How Cloud Accounting Software Transforms Nonprofit Success

By | Accounting, Cloud, Nonprofit | No Comments

Stories are powerful ways in which nonprofits generate interest in their mission, secure donations, and obtain grants. Many nonprofits rely heavily on story-based marketing, for example, to share their mission and demonstrate the value of their work.

One way in which you can greatly enhance the power of your stories is through the thoughtful use of data. Data, although it may seem the antithesis of story-based marketing, actually underpins and supports stories to make them stronger and more effective. Here’s how cloud-based nonprofit accounting software can transform your organization in many ways, including how it tells your mission-driven story.

What’s Happening Behind the Financial Scenes?

In order to use data effectively, you must be able to access it in real-time. That’s where cloud accounting software comes into play.

Cloud-based systems rely on internet-enabled connections for users to access and update the system. This means that no matter where your personnel are working, their data flows quickly and efficiently into the cloud-based accounting system.

Another benefit of a cloud-based accounting system is its ability to provide a 360-degree view of all aspects of the organization. From marketing to accounting, grant funding and program-based initiatives, you’ll be able to get a clear and accurate picture of the financial data with cloud-based accounting systems.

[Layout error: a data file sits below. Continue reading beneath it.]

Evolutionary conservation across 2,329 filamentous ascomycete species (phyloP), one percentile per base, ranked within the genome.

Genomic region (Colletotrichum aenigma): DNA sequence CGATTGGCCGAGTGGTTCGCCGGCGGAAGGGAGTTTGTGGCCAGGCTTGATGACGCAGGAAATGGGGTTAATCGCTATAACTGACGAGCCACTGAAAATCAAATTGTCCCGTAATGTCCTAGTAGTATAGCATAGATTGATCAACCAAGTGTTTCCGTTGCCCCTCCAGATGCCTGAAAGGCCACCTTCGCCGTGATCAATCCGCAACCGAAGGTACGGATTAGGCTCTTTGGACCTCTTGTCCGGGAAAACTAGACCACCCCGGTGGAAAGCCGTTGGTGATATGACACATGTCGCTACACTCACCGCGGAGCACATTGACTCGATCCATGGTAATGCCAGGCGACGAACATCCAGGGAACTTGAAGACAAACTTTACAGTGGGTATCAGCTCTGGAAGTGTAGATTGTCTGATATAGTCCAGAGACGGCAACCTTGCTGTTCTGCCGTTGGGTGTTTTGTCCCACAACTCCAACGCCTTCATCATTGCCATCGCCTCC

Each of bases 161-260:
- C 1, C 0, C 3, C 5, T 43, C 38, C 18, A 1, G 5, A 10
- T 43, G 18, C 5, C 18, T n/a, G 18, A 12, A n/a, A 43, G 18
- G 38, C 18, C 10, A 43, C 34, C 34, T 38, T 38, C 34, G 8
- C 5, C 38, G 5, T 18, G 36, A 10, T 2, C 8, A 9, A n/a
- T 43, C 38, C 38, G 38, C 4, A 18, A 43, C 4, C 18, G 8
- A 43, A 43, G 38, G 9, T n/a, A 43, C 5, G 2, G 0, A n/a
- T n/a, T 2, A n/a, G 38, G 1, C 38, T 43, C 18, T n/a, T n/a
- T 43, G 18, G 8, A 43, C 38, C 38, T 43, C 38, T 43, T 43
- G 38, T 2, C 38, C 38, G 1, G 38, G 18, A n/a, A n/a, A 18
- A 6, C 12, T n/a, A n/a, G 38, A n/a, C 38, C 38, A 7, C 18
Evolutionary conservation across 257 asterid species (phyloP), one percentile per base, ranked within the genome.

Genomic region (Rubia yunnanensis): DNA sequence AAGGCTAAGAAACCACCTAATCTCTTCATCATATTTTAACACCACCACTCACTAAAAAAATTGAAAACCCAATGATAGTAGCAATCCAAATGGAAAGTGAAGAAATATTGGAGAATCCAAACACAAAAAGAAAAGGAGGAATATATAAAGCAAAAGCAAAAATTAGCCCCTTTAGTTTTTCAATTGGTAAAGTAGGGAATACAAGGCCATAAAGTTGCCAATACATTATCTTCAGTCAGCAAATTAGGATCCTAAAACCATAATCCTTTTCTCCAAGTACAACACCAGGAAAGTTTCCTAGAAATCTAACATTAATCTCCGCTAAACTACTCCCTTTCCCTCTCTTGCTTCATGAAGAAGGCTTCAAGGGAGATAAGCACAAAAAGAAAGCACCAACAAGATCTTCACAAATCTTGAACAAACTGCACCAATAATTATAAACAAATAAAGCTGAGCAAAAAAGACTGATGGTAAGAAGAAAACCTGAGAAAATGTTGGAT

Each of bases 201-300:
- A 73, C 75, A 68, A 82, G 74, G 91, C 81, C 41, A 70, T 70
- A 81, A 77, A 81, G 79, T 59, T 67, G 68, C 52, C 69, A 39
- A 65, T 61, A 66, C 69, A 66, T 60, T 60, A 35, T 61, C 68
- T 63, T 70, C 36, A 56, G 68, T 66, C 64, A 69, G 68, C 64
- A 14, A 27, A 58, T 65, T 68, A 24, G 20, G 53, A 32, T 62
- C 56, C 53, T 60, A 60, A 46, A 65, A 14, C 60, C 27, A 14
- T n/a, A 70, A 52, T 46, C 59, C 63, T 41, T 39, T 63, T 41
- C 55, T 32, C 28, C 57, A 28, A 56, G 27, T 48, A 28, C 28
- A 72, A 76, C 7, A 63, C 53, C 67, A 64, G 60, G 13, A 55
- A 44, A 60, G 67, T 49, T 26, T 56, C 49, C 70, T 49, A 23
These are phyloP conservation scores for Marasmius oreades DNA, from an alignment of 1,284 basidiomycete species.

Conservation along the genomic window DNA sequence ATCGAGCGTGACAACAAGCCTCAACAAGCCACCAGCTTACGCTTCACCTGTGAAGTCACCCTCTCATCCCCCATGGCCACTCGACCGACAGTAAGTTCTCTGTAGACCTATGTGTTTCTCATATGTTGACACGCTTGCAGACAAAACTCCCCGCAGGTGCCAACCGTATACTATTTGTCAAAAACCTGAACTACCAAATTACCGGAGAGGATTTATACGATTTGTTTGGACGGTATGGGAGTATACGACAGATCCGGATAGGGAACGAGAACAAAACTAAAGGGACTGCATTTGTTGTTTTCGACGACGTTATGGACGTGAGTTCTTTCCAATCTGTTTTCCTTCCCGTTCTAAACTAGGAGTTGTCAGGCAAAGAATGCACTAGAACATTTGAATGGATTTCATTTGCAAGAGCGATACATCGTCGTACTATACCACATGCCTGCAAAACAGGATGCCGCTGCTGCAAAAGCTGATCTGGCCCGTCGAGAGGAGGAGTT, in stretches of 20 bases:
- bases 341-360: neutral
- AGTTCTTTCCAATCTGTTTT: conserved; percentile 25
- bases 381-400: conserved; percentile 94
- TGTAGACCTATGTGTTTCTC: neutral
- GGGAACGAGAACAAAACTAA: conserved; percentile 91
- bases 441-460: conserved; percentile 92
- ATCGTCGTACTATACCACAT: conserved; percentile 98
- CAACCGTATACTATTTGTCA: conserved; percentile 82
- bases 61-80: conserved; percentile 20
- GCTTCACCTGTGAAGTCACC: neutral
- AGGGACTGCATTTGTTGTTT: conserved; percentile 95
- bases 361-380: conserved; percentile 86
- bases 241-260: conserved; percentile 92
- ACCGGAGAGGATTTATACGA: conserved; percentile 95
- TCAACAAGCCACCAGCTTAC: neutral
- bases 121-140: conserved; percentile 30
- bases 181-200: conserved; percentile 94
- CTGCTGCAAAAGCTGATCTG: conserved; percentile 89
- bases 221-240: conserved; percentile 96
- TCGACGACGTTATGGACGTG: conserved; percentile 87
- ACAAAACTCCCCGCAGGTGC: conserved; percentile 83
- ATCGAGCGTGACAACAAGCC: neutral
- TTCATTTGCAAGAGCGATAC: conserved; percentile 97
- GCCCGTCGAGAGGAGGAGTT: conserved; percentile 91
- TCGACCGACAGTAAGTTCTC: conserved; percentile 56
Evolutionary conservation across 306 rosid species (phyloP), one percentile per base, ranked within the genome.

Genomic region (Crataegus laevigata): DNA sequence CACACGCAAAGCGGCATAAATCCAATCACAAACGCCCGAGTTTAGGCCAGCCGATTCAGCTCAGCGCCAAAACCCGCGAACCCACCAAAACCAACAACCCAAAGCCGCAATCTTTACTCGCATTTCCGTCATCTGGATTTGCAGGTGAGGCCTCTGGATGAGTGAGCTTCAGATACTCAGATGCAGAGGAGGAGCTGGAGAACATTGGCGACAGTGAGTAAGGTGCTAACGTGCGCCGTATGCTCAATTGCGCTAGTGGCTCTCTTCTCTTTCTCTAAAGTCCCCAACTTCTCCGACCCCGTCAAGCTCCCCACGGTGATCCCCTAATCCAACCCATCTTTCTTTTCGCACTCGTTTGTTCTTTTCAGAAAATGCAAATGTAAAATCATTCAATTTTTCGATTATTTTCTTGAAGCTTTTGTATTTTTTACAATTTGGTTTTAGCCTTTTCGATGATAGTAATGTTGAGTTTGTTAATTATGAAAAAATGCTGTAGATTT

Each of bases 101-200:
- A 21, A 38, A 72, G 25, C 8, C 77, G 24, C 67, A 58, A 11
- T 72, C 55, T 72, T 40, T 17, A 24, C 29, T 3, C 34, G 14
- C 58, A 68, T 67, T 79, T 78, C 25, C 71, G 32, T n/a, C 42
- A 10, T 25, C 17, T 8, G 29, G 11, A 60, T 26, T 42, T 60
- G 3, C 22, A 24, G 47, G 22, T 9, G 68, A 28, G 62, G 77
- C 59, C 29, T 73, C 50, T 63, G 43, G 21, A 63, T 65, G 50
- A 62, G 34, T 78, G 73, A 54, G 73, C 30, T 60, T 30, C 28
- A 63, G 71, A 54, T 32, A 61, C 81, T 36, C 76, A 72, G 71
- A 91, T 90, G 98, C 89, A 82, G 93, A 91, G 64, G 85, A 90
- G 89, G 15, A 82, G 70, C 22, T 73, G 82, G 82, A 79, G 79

Outcomes and Performance Matter to Donors

One way in which cloud-based accounting systems transform nonprofits and help them tell their stories is through outcomes and performance metrics. Both matter a great deal to donors. Many are very concerned with how funds are being used, especially given so many stories in the news about nonprofits wasting funds. The news, of course, exaggerates the bad news and makes it seem like fraud is lurking around every corner, but the impact on donors should not be underestimated.

With real-time visibility, you’ll be able to make better decisions to improve program impacts. Knowing your numbers means you can effect change in various program areas, applying funds to programs that are succeeding. This can enhance and boost both outcomes and performance, which in turn, can be shared as part of your organization’s success story.